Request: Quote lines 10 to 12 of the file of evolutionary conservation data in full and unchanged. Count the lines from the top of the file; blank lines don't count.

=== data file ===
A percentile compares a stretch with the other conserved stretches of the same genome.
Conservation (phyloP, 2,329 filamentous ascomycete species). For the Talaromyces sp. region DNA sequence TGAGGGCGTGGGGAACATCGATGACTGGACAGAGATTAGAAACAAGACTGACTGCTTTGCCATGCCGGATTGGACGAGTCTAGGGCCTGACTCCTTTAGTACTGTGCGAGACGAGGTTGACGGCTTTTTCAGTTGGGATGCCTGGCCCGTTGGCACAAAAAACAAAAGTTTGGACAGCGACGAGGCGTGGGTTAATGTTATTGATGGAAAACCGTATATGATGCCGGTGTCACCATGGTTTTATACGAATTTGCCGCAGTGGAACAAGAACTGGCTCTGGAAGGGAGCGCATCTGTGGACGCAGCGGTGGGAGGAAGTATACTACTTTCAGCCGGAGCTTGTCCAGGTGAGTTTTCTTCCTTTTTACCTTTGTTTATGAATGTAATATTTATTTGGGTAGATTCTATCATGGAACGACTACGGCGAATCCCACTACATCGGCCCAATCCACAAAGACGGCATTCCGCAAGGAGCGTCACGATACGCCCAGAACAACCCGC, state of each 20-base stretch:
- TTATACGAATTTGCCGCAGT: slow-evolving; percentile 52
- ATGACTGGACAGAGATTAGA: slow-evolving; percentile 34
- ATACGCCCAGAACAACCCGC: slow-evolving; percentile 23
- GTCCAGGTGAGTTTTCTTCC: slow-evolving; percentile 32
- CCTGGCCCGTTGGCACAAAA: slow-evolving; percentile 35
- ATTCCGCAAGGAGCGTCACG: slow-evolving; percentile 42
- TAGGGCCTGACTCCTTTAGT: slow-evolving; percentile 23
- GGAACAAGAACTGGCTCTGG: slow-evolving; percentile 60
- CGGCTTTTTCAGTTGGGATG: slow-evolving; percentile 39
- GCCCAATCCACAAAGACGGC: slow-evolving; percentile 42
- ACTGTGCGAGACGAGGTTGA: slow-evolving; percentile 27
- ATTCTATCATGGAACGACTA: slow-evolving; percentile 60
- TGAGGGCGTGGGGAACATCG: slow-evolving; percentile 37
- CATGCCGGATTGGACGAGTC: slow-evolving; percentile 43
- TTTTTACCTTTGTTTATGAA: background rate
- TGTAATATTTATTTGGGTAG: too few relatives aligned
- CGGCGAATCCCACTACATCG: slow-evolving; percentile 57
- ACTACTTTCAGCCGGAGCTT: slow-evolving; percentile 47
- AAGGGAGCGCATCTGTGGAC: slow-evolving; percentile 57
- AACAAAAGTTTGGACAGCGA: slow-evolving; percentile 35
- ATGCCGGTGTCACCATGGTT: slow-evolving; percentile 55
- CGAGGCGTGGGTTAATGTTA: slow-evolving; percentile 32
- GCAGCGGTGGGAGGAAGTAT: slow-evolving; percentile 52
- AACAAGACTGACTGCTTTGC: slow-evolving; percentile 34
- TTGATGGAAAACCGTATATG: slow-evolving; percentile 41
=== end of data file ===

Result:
- GGAACAAGAACTGGCTCTGG: slow-evolving; percentile 60
- CGGCTTTTTCAGTTGGGATG: slow-evolving; percentile 39
- GCCCAATCCACAAAGACGGC: slow-evolving; percentile 42